Home & Living
Property Buyers & Sellers Advice
Foreigners are 100% eligible to own a freehold condominium in Cambodia under certain conditions.The Cambodian Foreign Ownership Property Laws (legislation passed in 2010), allow foreigners to buy and own properties in Cambodia on the 1st floor or higher of a condominium. The property must possess a strata title and cannot exceed 70% foreign ownership.What does "off the plan" buying mean?Off the plan purchasing is literally what it sounds like. You are purchasing the condominium (condo) prior to its construction based on its design and construction plans. You sign a contract that reflects the agreed price of the condo as per the architectural specifications, any additions or changes you require. Generally, a deposit is required, (the amount of deposit is at the developer’s discretion and can be as high as 50 percent of the purchase price, or even higher), with the payment of these funds made by installments based on construction milestones set by the developer.Investors should develop an in-depth understanding of the installment payment plan triggered by construction stage milestones. These milestones may be based on various different construction stages. Some maybe a simple percentage of completion calculation or reliant on certain physical construction stages being met, such as floor topping of your level, electrical installation, certification of plumbing, etc. Unscrupulous developers may call for payments on milestones that have not been achieved. It is important to ensure investors have independent, suitably qualified advisors to monitor this process.When the building is finished, the developer hands you the keys to your new condo! Be certain to ensure there is a warranty and defects period included in your contract, identifying what is covered under warranty and a clear defect rectification process is in place, including contact details of the party responsible for addressing defects.What’s the advantage of buying off the plan?By purchasing at the development stage, buyers have the opportunity to select condos with the best locations, or prime units, in the development. Obviously, as the development progresses the availability of these prime units decreases.Buying off the plan offers you the flexibility to customise your condo within the limits of construction design. Whether you want to change the floor plan, surface treatments, lighting etc, these changes are easily achieved and are markedly less expensive during development.Off the plan discounts.Developers have loans to service and construction costs to cover. The more pre-launch sales deposits they receive, the better. This motivates the sales team to offer discounts on the purchase price, particularly if the market slows during the construction period. Many developers now offer rental guarantees to potential investors as enticement. These guarantees are traditionally based on a percentage return on investment.Historically, there have been occasions when off the plan buyers have seen substantial capital growth in their investment compared to purchasers who invest post-construction. Investors and speculators find this compelling, however, it is wise to consider that due to oversupply or global financial issues, the opposite can occur.Stay up-to-date on the real estate industry in Cambodia and get real-time updates on real estate news as they happen. Download the Realestate.com.kh App now!Article by:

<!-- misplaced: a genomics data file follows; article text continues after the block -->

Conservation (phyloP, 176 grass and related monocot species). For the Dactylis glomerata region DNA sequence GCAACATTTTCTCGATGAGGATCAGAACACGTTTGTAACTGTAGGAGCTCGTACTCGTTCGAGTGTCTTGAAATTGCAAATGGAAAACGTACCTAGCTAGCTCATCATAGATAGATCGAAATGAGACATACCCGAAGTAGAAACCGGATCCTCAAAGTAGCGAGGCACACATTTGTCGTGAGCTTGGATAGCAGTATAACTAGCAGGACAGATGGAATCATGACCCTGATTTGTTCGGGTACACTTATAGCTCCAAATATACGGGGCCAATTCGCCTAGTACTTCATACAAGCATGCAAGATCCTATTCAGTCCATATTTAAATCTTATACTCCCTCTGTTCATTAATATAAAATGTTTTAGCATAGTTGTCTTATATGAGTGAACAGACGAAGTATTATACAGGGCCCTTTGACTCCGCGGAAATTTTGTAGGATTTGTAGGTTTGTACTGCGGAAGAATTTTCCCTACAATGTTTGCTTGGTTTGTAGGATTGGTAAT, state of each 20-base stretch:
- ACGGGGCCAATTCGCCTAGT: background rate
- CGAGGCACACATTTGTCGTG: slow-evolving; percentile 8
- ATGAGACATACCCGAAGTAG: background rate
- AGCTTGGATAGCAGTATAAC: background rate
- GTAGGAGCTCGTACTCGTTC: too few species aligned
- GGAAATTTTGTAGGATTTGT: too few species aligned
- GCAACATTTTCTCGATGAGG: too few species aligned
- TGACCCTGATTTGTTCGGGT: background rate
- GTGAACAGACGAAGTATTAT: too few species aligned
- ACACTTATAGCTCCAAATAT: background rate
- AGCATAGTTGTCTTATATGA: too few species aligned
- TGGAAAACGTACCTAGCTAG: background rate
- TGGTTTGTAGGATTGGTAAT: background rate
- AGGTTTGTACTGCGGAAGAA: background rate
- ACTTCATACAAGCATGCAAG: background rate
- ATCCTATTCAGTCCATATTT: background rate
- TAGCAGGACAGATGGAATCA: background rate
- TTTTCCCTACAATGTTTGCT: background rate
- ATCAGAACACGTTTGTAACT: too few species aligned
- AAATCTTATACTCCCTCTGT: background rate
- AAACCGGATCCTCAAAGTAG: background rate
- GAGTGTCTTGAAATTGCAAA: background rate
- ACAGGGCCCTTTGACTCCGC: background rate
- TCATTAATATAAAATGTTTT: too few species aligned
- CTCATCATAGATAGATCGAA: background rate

The 4 big reasons to buy land property today
The 4 big reasons to buy land property today
June 6, 2022, 5:07 p.m.
Comparisons
Property Buyers & Sellers Advice